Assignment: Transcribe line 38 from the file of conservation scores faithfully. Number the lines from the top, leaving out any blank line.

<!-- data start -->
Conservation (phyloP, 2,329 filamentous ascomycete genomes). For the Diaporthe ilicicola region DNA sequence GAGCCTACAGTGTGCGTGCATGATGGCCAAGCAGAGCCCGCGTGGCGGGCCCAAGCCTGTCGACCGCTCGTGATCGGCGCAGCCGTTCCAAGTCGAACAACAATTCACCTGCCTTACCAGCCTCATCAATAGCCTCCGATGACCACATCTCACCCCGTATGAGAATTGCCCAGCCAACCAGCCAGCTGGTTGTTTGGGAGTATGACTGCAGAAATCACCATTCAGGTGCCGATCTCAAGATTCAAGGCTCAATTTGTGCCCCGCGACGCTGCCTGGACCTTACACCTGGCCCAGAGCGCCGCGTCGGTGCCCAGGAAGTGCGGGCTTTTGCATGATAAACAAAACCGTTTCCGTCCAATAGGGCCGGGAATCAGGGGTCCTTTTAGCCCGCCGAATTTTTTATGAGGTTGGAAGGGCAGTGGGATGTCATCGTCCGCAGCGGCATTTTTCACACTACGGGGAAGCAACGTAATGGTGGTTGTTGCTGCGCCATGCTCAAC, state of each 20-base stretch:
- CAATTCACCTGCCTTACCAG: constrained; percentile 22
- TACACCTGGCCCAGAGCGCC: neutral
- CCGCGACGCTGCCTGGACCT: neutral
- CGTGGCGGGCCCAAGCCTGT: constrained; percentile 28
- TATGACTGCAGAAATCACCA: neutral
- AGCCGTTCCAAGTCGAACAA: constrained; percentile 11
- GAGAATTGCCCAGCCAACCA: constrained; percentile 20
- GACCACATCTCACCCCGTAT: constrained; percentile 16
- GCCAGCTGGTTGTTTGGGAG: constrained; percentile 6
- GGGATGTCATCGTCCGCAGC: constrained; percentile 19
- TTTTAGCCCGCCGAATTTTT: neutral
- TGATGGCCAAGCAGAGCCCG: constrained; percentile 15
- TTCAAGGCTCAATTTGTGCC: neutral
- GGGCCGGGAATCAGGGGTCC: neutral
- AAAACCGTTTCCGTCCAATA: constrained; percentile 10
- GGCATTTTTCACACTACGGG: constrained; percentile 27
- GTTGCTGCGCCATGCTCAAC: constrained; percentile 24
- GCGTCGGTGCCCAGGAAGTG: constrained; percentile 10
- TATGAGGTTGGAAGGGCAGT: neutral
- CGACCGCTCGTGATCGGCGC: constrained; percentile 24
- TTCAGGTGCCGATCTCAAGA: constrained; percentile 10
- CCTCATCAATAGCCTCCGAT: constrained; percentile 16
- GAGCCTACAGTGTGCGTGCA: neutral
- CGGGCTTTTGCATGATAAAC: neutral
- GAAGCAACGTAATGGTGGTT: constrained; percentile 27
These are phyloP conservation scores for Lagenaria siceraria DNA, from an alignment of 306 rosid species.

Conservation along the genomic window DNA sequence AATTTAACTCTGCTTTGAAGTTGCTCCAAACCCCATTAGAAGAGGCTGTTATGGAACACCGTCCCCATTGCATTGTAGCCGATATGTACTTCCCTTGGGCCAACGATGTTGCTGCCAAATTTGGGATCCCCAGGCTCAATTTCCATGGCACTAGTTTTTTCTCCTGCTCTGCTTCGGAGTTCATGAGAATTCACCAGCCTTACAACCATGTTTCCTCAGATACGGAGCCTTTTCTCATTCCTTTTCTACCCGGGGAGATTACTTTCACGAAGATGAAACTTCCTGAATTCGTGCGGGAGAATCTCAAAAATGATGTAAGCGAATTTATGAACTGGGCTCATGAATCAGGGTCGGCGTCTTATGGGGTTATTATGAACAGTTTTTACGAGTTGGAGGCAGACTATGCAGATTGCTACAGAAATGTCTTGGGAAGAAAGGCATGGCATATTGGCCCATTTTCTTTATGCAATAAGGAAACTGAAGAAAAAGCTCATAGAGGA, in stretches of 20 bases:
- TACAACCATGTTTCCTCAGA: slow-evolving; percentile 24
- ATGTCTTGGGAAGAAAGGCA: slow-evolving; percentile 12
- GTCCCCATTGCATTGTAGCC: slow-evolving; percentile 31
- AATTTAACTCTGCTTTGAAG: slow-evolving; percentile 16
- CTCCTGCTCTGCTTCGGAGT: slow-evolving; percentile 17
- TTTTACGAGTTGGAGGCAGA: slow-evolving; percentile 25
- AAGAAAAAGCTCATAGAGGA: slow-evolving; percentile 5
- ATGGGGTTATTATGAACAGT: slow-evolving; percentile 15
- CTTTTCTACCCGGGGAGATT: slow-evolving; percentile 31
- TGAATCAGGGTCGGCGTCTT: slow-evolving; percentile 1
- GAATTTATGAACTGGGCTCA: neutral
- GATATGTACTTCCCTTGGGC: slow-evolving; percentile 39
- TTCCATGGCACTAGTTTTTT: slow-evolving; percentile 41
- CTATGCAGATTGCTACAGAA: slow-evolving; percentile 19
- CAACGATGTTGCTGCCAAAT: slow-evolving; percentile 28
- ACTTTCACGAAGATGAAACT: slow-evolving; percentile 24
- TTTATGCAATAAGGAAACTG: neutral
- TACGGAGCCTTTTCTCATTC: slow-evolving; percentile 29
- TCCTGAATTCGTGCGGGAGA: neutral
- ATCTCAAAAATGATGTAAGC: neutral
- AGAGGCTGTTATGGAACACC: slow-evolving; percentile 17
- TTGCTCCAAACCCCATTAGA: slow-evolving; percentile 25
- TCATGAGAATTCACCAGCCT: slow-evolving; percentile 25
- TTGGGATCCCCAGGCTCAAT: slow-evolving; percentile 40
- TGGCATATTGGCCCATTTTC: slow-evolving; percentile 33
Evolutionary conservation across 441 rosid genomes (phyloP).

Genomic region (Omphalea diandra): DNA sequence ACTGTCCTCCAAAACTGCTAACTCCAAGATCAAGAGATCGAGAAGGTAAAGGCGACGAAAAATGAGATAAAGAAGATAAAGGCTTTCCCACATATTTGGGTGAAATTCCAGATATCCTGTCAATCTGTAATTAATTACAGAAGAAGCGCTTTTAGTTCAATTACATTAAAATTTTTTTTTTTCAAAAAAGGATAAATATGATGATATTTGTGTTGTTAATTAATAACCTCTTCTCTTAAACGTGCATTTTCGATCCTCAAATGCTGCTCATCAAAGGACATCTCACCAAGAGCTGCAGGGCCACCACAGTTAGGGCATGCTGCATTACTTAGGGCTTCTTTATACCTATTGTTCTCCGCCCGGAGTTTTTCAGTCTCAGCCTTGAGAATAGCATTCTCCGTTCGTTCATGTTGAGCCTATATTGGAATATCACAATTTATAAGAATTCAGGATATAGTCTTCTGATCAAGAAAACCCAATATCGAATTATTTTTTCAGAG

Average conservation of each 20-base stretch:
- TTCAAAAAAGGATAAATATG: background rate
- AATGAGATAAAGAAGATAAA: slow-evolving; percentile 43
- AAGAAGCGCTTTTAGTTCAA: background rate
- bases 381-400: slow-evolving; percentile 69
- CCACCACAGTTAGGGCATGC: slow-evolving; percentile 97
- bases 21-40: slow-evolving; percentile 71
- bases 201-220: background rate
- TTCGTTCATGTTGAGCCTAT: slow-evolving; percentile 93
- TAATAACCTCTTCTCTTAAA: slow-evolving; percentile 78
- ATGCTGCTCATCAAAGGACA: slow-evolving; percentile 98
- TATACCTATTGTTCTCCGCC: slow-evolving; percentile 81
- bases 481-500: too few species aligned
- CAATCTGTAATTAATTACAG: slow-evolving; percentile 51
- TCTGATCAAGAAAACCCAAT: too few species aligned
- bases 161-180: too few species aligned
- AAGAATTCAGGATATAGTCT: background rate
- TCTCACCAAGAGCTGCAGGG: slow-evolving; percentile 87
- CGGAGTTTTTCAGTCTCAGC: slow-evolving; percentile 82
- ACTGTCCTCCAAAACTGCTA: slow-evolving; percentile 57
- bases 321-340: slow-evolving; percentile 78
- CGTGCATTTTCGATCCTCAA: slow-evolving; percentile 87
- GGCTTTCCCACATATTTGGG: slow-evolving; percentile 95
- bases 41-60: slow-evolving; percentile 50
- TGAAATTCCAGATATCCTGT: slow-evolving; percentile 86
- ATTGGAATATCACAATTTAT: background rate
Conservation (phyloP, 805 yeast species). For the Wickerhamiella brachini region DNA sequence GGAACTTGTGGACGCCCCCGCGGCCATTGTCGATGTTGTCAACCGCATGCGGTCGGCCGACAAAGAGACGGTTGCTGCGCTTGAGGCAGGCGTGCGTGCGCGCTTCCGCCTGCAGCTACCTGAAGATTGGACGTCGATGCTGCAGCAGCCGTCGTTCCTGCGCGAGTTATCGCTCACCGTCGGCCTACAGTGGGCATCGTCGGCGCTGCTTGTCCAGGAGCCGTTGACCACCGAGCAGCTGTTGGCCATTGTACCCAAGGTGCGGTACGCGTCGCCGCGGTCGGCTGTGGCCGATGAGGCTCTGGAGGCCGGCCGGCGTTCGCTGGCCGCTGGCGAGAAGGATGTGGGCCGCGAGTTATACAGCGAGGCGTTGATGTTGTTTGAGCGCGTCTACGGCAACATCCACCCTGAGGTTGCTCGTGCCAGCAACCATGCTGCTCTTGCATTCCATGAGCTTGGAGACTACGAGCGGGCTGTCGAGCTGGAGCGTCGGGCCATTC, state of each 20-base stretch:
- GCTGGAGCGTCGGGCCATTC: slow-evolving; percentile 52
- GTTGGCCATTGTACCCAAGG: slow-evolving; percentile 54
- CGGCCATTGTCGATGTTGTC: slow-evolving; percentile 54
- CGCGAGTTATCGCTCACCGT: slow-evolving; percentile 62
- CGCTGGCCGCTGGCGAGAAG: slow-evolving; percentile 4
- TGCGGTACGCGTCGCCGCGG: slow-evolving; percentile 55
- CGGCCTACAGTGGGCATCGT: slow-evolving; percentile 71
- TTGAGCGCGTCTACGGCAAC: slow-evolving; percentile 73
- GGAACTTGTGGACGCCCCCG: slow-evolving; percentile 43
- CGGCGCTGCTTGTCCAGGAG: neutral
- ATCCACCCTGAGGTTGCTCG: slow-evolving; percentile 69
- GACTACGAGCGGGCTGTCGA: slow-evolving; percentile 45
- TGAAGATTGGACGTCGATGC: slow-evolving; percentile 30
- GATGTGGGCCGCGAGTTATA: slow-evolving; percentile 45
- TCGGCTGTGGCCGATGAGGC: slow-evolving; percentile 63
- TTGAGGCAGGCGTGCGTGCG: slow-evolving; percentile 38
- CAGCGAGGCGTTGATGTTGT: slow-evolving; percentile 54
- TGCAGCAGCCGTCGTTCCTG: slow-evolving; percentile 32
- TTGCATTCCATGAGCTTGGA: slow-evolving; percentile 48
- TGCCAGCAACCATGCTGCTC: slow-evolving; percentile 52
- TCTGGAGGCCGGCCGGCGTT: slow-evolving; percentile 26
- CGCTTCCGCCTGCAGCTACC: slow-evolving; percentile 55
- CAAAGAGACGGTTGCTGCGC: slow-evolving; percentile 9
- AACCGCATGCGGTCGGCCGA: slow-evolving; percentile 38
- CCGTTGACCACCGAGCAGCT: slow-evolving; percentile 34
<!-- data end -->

- TGAATCAGGGTCGGCGTCTT: slow-evolving; percentile 1